Carbon-nanotube-based substrates have been shown to support the growth of different cell types and, as such, have raised considerable interest in view of their possible use in biomedical applications. Nanotube matrices are embedded in polymers which cause inherent changes in nanotube chemical and physical film properties. Thus, it is critical to understand how the physical properties of the film affect the biology of the host tissue. Here, we investigated how the physical and chemical properties of single-walled carbon nanotubes (SWNT) films impact the response of MC3T3-E1 bone osteoblasts. We found that two fundamental steps in cell growth - initial attachment to the substrate and proliferation - are strongly dependent on, respectively, the energy and roughness of the surface. Thus, fine-tuning the properties of the film may represent a valid strategy to optimize the response of the biological host.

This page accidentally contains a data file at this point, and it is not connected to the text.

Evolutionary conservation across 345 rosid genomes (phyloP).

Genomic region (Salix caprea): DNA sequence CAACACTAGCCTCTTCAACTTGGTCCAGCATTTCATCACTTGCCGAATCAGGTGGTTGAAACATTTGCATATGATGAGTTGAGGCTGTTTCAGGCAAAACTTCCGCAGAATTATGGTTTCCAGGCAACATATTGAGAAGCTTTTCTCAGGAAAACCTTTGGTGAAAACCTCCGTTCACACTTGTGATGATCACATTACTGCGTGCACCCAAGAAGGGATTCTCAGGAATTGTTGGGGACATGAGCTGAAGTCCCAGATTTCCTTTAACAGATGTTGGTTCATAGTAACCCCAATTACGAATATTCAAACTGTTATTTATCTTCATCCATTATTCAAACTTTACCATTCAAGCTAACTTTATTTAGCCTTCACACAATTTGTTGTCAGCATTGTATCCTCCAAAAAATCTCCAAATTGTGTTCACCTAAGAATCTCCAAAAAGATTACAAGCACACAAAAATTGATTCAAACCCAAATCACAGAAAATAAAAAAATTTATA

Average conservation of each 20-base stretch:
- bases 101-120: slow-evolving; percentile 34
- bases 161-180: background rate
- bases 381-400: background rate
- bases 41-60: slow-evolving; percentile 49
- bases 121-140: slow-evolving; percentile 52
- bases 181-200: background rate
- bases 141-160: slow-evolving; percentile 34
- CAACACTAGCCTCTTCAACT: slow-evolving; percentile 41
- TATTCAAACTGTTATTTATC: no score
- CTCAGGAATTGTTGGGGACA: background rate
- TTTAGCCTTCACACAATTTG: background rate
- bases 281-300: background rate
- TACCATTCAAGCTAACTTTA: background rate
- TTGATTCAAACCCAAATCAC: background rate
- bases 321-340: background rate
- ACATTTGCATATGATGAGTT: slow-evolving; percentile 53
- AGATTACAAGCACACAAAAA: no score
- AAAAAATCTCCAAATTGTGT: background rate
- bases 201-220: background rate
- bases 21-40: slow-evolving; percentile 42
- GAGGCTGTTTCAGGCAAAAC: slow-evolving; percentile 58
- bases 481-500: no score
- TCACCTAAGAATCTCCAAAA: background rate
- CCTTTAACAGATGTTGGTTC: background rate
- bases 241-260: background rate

ASJC Scopus subject areas
- Materials Science(all)
- Mechanics of Materials
- Mechanical Engineering
- Electrical and Electronic Engineering